Sept. 28 (Bloomberg) -- China’s yuan advanced the most in almost two weeks after the central bank set a record reference rate, fueling speculation policy makers will favor currency gains as a means of taming inflation.
The People Bank’s of China set its daily reference rate 0.21 percent stronger at 6.3623 per dollar, the strongest level since July 2005. Consumer prices rose 6.2 percent in August from a year earlier following a 6.5 percent increase in July that was the biggest in three years.
“Today’s fixing reflects China’s determination to tame inflation with a stronger currency,” said Edmond Law, deputy head of foreign exchange at BWC Capital Markets in Hong Kong. “The inflation slowdown in August was matched by the yuan’s gain for the same period. Yuan appreciation has proved useful in reining in prices.” The currency strengthened 0.9 percent last month, leading gains in Asia excluding Japan.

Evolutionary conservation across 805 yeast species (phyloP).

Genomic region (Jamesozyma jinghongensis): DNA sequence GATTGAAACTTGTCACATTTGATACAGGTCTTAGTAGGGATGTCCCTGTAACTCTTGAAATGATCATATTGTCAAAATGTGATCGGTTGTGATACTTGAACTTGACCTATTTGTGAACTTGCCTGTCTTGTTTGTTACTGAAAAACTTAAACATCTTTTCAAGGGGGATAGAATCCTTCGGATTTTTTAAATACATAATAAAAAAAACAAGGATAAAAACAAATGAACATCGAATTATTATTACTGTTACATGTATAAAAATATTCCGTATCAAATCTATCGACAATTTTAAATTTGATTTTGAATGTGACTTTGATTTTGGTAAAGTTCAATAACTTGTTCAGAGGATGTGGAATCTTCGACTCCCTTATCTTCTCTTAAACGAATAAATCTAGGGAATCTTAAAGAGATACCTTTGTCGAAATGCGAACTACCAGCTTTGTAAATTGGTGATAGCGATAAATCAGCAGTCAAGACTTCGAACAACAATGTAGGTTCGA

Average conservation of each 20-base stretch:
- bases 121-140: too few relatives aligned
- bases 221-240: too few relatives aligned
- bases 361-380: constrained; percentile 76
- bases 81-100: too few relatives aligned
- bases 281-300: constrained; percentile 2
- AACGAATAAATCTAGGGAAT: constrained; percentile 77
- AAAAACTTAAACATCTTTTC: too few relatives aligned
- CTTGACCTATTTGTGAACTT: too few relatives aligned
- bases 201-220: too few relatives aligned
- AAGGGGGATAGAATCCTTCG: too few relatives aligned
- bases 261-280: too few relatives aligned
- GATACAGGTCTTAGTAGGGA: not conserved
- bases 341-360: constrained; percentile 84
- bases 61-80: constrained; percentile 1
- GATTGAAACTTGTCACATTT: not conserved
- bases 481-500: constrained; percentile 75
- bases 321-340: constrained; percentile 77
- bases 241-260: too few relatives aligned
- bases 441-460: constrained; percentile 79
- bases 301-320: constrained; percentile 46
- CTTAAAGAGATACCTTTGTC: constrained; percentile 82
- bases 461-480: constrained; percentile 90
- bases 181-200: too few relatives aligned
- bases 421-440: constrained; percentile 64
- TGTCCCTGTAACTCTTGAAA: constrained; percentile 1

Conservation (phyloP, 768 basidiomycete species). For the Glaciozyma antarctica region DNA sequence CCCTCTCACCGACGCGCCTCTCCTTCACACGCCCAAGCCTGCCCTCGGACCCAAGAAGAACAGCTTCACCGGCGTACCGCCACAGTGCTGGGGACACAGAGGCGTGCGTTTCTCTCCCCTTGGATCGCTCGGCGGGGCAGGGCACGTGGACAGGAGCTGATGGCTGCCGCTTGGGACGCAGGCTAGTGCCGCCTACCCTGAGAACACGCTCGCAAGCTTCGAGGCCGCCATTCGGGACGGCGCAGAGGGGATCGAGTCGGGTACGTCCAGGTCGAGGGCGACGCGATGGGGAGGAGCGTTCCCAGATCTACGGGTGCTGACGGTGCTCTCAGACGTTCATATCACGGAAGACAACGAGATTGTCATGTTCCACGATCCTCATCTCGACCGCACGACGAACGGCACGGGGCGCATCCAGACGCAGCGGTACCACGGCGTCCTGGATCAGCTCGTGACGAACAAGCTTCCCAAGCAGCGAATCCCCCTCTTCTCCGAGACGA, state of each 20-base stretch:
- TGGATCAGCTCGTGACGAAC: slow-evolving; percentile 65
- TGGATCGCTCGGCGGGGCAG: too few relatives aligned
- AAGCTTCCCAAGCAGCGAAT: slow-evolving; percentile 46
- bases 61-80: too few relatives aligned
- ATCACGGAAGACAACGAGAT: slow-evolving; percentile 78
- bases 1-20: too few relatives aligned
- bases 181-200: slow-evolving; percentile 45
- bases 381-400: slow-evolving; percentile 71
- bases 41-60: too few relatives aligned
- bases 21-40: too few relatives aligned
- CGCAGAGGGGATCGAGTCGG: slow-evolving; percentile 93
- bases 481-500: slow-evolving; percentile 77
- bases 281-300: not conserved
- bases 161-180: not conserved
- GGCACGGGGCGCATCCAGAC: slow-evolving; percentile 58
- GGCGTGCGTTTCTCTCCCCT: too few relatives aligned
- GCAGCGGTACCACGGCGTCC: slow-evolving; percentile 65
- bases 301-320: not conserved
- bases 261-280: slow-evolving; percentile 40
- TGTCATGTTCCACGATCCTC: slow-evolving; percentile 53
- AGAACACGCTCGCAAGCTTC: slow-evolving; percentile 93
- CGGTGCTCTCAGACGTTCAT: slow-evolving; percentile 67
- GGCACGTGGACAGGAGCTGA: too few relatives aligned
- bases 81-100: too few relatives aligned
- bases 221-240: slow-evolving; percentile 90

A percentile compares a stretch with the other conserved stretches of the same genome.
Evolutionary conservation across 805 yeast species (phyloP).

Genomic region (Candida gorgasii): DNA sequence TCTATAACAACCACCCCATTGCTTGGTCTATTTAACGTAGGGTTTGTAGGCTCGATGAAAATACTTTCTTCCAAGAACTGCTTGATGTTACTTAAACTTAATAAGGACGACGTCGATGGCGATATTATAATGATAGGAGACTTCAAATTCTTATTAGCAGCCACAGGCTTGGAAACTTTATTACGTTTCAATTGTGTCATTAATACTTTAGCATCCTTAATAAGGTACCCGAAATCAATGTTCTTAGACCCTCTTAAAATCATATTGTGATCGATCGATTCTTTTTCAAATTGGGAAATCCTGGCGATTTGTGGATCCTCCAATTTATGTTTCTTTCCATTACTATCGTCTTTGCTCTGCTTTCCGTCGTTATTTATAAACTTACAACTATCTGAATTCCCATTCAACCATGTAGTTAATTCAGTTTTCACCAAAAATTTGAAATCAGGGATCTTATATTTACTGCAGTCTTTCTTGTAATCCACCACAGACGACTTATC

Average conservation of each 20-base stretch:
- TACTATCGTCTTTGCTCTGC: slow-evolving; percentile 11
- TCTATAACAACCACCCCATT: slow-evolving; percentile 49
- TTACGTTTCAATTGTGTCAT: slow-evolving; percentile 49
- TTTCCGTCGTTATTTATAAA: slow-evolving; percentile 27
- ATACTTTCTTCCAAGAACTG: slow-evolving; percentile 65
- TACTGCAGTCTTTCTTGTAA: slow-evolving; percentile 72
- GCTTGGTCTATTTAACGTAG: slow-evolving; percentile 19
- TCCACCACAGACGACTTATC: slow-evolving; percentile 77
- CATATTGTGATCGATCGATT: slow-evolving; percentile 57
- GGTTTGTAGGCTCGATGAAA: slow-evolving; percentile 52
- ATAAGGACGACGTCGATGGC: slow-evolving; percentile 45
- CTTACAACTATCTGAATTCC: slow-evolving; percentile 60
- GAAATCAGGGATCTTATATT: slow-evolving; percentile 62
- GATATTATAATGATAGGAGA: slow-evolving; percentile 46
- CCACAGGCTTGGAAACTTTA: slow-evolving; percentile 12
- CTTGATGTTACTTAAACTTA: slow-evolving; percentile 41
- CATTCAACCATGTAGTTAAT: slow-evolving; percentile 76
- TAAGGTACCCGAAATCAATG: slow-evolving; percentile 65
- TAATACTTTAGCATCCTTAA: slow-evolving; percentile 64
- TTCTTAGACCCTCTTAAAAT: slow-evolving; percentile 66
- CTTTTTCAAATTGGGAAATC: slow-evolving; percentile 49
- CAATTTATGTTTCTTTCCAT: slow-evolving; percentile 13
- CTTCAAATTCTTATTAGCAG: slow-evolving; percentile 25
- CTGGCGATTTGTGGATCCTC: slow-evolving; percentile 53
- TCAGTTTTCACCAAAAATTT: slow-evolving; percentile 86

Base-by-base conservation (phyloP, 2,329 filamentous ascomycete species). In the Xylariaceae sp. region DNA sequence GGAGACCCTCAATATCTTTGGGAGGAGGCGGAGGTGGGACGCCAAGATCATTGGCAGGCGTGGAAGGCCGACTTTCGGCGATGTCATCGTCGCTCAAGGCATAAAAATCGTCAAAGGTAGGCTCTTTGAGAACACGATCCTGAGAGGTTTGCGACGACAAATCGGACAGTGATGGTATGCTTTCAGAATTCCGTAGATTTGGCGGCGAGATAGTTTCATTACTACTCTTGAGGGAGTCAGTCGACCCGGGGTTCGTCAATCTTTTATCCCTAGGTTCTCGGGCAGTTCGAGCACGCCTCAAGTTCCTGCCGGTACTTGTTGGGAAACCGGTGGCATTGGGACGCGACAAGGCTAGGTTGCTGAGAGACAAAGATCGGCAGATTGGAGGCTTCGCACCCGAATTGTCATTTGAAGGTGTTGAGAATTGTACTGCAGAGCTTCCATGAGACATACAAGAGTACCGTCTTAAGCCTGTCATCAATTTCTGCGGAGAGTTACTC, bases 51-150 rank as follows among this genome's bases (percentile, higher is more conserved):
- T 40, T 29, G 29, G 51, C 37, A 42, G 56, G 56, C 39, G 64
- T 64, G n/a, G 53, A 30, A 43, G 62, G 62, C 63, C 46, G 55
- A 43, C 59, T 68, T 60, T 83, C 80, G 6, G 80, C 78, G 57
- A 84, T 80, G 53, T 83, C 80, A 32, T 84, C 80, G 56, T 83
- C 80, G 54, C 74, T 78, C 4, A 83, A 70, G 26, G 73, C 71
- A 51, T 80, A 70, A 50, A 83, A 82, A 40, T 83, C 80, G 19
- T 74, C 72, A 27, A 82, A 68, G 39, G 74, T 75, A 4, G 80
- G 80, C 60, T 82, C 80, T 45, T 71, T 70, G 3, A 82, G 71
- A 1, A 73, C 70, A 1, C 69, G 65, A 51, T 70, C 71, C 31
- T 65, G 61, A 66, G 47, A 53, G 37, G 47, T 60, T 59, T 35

The yuan rose 0.08 percent to close at 6.3938 per dollar in Shanghai, according to the China Foreign Exchange Trade System. It has advanced 1.1 percent this quarter. The currency is allowed to trade up to 0.5 percent either side of the reference rate.
In Hong Kong, the yuan climbed 0.15 percent to 6.4475, after strengthening 0.85 percent in the past two days, Bloomberg data show. Twelve-month non-deliverable forwards climbed 0.16 percent to 6.3680 per dollar, a 0.4 percent premium to the onshore spot rate, according to data compiled by Bloomberg.
A more flexible exchange rate would help China slow growth to a more sustainable pace and bring inflation down, Bank of Canada Senior Deputy Governor Tiff Macklem said yesterday in Vancouver. China’s economic expansion this year may exceed 9 percent, Lu Zhongyuan, deputy director of the State Council Development Research Center, said in a statement distributed before a breifing in Beijing today.
The yuan will be “fully convertible” in five years should market reforms go smoothly, Li Daokui, an adviser to the People’s Bank of China, said Sept. 25 in Washington. The currency will strengthen to 6.06 per dollar by the end of 2012, according to the median estimate of 19 analysts surveyed by Bloomberg.
--Editors: James Regan, Andrew Janes
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